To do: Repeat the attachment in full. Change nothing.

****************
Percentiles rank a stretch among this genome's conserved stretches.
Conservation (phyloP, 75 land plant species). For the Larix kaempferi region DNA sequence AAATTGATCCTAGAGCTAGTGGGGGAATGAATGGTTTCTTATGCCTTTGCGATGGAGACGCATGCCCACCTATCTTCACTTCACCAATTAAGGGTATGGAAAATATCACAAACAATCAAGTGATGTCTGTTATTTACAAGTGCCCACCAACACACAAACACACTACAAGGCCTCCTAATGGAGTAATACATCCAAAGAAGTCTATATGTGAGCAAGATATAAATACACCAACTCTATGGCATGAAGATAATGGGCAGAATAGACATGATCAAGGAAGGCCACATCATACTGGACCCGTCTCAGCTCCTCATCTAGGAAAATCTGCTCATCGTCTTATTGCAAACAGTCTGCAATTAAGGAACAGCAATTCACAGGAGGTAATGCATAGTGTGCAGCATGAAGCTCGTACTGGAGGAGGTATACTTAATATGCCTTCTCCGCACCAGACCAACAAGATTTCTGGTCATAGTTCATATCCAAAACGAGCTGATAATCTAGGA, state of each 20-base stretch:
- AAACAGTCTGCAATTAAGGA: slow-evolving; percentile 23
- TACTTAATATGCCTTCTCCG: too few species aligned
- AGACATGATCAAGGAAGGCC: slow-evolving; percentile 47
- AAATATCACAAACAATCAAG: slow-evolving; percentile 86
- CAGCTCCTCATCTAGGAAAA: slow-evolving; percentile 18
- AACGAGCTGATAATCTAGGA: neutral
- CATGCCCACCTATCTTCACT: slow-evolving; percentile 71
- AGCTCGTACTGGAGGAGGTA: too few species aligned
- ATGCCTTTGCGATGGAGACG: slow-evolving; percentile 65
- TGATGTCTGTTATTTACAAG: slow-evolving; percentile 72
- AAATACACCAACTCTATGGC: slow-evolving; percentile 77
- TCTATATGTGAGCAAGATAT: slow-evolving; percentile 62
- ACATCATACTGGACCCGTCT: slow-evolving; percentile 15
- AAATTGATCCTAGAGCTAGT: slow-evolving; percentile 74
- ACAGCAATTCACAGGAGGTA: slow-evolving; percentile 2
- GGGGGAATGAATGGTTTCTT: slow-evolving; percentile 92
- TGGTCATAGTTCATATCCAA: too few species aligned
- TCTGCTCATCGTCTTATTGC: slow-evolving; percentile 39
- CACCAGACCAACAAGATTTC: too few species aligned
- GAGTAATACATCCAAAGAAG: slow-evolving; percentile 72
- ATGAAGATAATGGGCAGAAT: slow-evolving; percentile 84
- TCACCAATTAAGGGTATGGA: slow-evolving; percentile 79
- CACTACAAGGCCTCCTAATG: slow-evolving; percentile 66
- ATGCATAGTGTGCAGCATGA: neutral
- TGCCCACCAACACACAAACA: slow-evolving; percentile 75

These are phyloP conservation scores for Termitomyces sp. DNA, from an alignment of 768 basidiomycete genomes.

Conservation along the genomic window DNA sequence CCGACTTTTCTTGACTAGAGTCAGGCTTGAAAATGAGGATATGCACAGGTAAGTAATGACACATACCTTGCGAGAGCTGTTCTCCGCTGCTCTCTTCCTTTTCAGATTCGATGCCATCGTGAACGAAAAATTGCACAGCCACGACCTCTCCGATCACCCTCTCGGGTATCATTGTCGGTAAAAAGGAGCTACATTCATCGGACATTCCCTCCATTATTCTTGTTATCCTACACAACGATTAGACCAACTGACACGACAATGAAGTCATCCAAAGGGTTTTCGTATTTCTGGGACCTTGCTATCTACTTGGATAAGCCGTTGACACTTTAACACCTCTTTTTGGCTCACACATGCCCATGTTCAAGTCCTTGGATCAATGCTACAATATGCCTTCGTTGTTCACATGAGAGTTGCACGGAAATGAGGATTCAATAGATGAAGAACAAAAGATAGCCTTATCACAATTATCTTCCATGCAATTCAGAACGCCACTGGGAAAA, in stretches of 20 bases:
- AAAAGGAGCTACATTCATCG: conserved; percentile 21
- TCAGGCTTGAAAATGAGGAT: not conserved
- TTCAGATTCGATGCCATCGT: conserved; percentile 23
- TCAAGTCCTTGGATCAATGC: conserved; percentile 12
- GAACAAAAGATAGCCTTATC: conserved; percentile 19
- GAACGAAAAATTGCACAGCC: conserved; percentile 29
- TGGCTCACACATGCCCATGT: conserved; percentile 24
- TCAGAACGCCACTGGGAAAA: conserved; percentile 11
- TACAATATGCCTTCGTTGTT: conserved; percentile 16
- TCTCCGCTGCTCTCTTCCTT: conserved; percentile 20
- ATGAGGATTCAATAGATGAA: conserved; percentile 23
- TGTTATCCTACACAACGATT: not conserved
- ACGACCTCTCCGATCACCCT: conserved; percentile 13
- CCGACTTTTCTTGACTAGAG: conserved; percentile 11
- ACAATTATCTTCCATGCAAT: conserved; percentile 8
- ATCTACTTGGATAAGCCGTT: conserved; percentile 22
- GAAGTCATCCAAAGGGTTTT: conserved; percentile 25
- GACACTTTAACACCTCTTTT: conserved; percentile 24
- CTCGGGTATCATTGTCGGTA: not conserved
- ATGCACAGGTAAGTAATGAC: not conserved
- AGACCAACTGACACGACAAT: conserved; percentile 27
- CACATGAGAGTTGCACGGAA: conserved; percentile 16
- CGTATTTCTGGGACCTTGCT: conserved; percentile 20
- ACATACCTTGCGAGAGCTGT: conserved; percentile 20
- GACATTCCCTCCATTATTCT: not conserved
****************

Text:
Percentiles rank a stretch among this genome's conserved stretches.
Conservation (phyloP, 75 land plant species). For the Larix kaempferi region DNA sequence AAATTGATCCTAGAGCTAGTGGGGGAATGAATGGTTTCTTATGCCTTTGCGATGGAGACGCATGCCCACCTATCTTCACTTCACCAATTAAGGGTATGGAAAATATCACAAACAATCAAGTGATGTCTGTTATTTACAAGTGCCCACCAACACACAAACACACTACAAGGCCTCCTAATGGAGTAATACATCCAAAGAAGTCTATATGTGAGCAAGATATAAATACACCAACTCTATGGCATGAAGATAATGGGCAGAATAGACATGATCAAGGAAGGCCACATCATACTGGACCCGTCTCAGCTCCTCATCTAGGAAAATCTGCTCATCGTCTTATTGCAAACAGTCTGCAATTAAGGAACAGCAATTCACAGGAGGTAATGCATAGTGTGCAGCATGAAGCTCGTACTGGAGGAGGTATACTTAATATGCCTTCTCCGCACCAGACCAACAAGATTTCTGGTCATAGTTCATATCCAAAACGAGCTGATAATCTAGGA, state of each 20-base stretch:
- AAACAGTCTGCAATTAAGGA: slow-evolving; percentile 23
- TACTTAATATGCCTTCTCCG: too few species aligned
- AGACATGATCAAGGAAGGCC: slow-evolving; percentile 47
- AAATATCACAAACAATCAAG: slow-evolving; percentile 86
- CAGCTCCTCATCTAGGAAAA: slow-evolving; percentile 18
- AACGAGCTGATAATCTAGGA: neutral
- CATGCCCACCTATCTTCACT: slow-evolving; percentile 71
- AGCTCGTACTGGAGGAGGTA: too few species aligned
- ATGCCTTTGCGATGGAGACG: slow-evolving; percentile 65
- TGATGTCTGTTATTTACAAG: slow-evolving; percentile 72
- AAATACACCAACTCTATGGC: slow-evolving; percentile 77
- TCTATATGTGAGCAAGATAT: slow-evolving; percentile 62
- ACATCATACTGGACCCGTCT: slow-evolving; percentile 15
- AAATTGATCCTAGAGCTAGT: slow-evolving; percentile 74
- ACAGCAATTCACAGGAGGTA: slow-evolving; percentile 2
- GGGGGAATGAATGGTTTCTT: slow-evolving; percentile 92
- TGGTCATAGTTCATATCCAA: too few species aligned
- TCTGCTCATCGTCTTATTGC: slow-evolving; percentile 39
- CACCAGACCAACAAGATTTC: too few species aligned
- GAGTAATACATCCAAAGAAG: slow-evolving; percentile 72
- ATGAAGATAATGGGCAGAAT: slow-evolving; percentile 84
- TCACCAATTAAGGGTATGGA: slow-evolving; percentile 79
- CACTACAAGGCCTCCTAATG: slow-evolving; percentile 66
- ATGCATAGTGTGCAGCATGA: neutral
- TGCCCACCAACACACAAACA: slow-evolving; percentile 75

These are phyloP conservation scores for Termitomyces sp. DNA, from an alignment of 768 basidiomycete genomes.

Conservation along the genomic window DNA sequence CCGACTTTTCTTGACTAGAGTCAGGCTTGAAAATGAGGATATGCACAGGTAAGTAATGACACATACCTTGCGAGAGCTGTTCTCCGCTGCTCTCTTCCTTTTCAGATTCGATGCCATCGTGAACGAAAAATTGCACAGCCACGACCTCTCCGATCACCCTCTCGGGTATCATTGTCGGTAAAAAGGAGCTACATTCATCGGACATTCCCTCCATTATTCTTGTTATCCTACACAACGATTAGACCAACTGACACGACAATGAAGTCATCCAAAGGGTTTTCGTATTTCTGGGACCTTGCTATCTACTTGGATAAGCCGTTGACACTTTAACACCTCTTTTTGGCTCACACATGCCCATGTTCAAGTCCTTGGATCAATGCTACAATATGCCTTCGTTGTTCACATGAGAGTTGCACGGAAATGAGGATTCAATAGATGAAGAACAAAAGATAGCCTTATCACAATTATCTTCCATGCAATTCAGAACGCCACTGGGAAAA, in stretches of 20 bases:
- AAAAGGAGCTACATTCATCG: conserved; percentile 21
- TCAGGCTTGAAAATGAGGAT: not conserved
- TTCAGATTCGATGCCATCGT: conserved; percentile 23
- TCAAGTCCTTGGATCAATGC: conserved; percentile 12
- GAACAAAAGATAGCCTTATC: conserved; percentile 19
- GAACGAAAAATTGCACAGCC: conserved; percentile 29
- TGGCTCACACATGCCCATGT: conserved; percentile 24
- TCAGAACGCCACTGGGAAAA: conserved; percentile 11
- TACAATATGCCTTCGTTGTT: conserved; percentile 16
- TCTCCGCTGCTCTCTTCCTT: conserved; percentile 20
- ATGAGGATTCAATAGATGAA: conserved; percentile 23
- TGTTATCCTACACAACGATT: not conserved
- ACGACCTCTCCGATCACCCT: conserved; percentile 13
- CCGACTTTTCTTGACTAGAG: conserved; percentile 11
- ACAATTATCTTCCATGCAAT: conserved; percentile 8
- ATCTACTTGGATAAGCCGTT: conserved; percentile 22
- GAAGTCATCCAAAGGGTTTT: conserved; percentile 25
- GACACTTTAACACCTCTTTT: conserved; percentile 24
- CTCGGGTATCATTGTCGGTA: not conserved
- ATGCACAGGTAAGTAATGAC: not conserved
- AGACCAACTGACACGACAAT: conserved; percentile 27
- CACATGAGAGTTGCACGGAA: conserved; percentile 16
- CGTATTTCTGGGACCTTGCT: conserved; percentile 20
- ACATACCTTGCGAGAGCTGT: conserved; percentile 20
- GACATTCCCTCCATTATTCT: not conserved